MY THOUGHTS: I'd like to start this off with a profession of adoration for the cover art. It's completely perfect! It's dainty and feminine with a tw MY THOUGHTS: I'd like to start this off with a profession of adoration for the cover art. It's completely perfect! It's dainty and feminine with a twist of futuristic, kick-ass cyborg. What more could you ask for in a cover? The font works really well, too. It's very fairytale-esque and still almost mechanical at the same time. I also happen to be an obscenely huge fan of fairytale retellings (although Beauty and the Beast variations are my favorite), so you can see why I'm fangirling over this book. Plus, I'm a shoe girl, and Cinder is working those heels!
For me, Cinder was a huge improvement on the classic Cinderella tale (or at least the Disney-fied version that we're all familiar with). This girl doesn't wait around wishing that things would get better or waiting for a fairy godmother to rescue her. She tries to rescue herself (and a whole lot of other people while she's at it), which makes for a much better story, don't you think? I like my heroines strong and feisty, thank you very much. Not only is she self-sufficient, she's also an amazingly proficient mechanic, which kind of makes sense, her being part machine and all that.
One thing I really liked in Cinder was the romance between the protagonist and her love interest, Prince Kai. I thought it was slightly understated and more mature than a lot of the relationships I've been reading in YA lately, and by that I mean that is was blissfully void of the pining and woe-is-me inner character monologues that usually make me cringe. I mean, sure, Cinder imagines about how great it would be to get with that hot and wealthy prince who keeps asking her out (I mean, who wouldn't?), but she's very matter-of-fact about it. When the reader sees things from Kai's view, there is no strange, all-consuming, supernatural longing for a girl he's known all of two minutes. He likes her, but he's not obsessed with her. He asks her out, he doesn't stalk her from outside the tree by her window while she sleeps. The other men of YA should take notes (cough, Edward Cullen, cough). It is to be noted, too, that I have just finished reading The Carrier of the Mark by Leigh Fallon which features a creepy and stalkery love, so I might just be super sensitive to this issue.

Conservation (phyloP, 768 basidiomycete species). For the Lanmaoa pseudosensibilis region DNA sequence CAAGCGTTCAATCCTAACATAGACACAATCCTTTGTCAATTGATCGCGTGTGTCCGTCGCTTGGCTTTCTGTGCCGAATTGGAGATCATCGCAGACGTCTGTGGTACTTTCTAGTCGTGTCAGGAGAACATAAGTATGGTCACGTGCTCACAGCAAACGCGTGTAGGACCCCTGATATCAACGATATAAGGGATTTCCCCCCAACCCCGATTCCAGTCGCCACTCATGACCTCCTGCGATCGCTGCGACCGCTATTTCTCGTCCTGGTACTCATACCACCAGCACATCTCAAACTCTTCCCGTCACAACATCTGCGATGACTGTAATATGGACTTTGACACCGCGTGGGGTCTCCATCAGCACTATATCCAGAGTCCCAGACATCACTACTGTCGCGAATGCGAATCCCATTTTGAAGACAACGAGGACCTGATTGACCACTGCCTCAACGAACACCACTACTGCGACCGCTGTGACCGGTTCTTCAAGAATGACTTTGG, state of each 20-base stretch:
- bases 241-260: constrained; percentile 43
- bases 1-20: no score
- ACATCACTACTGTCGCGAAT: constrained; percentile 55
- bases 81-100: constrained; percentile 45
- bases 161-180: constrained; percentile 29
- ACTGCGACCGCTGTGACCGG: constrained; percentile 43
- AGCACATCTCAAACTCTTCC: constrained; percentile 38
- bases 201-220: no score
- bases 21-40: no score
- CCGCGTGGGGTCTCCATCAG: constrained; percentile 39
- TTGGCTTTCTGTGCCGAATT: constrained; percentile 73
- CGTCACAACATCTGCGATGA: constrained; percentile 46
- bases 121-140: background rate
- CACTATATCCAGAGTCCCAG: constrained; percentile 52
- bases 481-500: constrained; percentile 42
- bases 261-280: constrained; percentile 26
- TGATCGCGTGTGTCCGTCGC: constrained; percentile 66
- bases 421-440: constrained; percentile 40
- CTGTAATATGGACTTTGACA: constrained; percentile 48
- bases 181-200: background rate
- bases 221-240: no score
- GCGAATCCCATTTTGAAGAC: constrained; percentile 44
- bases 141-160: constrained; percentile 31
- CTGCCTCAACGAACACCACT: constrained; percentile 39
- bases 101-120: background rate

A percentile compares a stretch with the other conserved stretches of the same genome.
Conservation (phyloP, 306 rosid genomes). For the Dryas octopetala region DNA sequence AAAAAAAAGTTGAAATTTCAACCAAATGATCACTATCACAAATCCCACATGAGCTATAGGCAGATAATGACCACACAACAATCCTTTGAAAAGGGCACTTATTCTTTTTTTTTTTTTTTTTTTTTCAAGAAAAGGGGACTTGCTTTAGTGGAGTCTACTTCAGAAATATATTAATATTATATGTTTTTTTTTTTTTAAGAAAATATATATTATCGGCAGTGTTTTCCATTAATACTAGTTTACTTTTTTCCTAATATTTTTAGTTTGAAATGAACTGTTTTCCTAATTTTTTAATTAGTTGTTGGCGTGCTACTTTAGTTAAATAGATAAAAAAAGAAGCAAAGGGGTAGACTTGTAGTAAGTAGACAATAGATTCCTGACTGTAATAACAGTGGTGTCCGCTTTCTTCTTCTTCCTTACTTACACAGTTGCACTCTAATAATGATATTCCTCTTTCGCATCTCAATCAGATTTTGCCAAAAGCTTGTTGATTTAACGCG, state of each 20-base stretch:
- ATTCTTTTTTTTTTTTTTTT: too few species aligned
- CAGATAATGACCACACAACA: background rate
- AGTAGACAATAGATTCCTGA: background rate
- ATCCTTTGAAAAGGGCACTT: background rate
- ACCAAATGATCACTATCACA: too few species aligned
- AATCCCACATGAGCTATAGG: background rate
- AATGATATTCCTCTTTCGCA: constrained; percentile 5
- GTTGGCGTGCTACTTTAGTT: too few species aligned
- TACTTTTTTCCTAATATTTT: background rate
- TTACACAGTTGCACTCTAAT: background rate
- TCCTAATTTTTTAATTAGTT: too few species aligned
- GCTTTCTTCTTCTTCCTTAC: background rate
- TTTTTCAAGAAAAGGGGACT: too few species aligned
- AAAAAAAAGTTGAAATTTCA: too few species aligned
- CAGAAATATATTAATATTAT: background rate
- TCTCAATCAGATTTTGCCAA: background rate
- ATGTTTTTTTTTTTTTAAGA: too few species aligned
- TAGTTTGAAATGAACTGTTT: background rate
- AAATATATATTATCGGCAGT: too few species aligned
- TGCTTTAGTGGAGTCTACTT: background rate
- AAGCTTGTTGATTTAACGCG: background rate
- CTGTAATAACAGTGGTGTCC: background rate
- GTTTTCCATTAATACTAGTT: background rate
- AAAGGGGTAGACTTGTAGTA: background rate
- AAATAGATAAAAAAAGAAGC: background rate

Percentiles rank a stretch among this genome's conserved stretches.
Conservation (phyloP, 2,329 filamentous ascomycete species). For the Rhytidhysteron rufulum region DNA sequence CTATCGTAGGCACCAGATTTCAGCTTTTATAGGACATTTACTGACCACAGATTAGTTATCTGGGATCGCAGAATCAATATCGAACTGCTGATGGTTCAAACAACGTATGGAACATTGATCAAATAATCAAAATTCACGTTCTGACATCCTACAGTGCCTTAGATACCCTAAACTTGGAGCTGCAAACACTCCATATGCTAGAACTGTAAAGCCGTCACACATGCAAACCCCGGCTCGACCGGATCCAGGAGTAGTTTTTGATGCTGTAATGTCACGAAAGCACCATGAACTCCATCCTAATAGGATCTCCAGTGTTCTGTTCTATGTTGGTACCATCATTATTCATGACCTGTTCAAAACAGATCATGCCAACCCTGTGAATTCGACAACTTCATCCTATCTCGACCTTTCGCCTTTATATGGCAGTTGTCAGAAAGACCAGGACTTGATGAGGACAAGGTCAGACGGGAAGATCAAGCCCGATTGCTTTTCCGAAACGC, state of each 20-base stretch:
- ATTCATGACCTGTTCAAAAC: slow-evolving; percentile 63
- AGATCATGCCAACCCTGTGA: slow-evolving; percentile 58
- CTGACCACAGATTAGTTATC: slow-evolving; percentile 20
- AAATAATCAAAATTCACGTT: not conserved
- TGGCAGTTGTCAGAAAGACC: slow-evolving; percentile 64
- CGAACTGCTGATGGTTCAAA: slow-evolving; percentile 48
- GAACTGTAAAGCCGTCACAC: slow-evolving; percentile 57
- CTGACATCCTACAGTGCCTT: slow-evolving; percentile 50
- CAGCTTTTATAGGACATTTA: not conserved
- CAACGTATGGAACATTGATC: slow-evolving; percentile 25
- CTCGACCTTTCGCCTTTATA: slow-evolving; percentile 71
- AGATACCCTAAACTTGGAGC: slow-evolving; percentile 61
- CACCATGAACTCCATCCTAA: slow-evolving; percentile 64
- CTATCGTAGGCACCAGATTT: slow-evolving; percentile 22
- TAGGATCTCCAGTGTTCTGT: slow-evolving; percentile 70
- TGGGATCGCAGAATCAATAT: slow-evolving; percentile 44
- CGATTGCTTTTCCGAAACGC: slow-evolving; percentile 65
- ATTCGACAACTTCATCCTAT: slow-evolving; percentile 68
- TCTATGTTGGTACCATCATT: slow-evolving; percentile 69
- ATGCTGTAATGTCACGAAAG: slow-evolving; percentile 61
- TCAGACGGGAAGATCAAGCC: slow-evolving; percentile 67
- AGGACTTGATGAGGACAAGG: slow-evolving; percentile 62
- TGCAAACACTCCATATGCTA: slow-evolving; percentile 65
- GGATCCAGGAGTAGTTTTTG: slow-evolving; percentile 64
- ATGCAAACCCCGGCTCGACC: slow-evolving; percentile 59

I really enjoyed the mythology (for lack of a better word) that Meyer's has created in this series, too. A futuristic Earth that is ravaged by a vicious pandemic brought on by contact with the Lunar alien race. Oh, did I not mention that there are aliens in this book? Because there are. Cyborgs, aliens, plagues, princes. What more do you want? This book has something for everyone. Meyer's also introduced an interesting and relevant social aspect in the way that cyborgs are treated by society as if they were lesser people or property. Cinder's stepmother can literally control every single aspect of her life, including whether she lives or dies, simply because she is part machine. I can't wait to see how Cinder challenges and changes these ideals in future books.
Now for the things that weren't so great: there were a few parts in the book where I just automatically knew where the author was heading with certain plot points. Without giving anything away, there's a pretty big revelation at the end of the book that any reader with average observational abilities could see coming from a mile away. One thing retellings generally do have working against them, though, is the same thing that makes them kind of great: they are stories people are familiar with. It's hard to surprise people with a story they've heard before. The details are different, but the core is a Cinderella story through and through.
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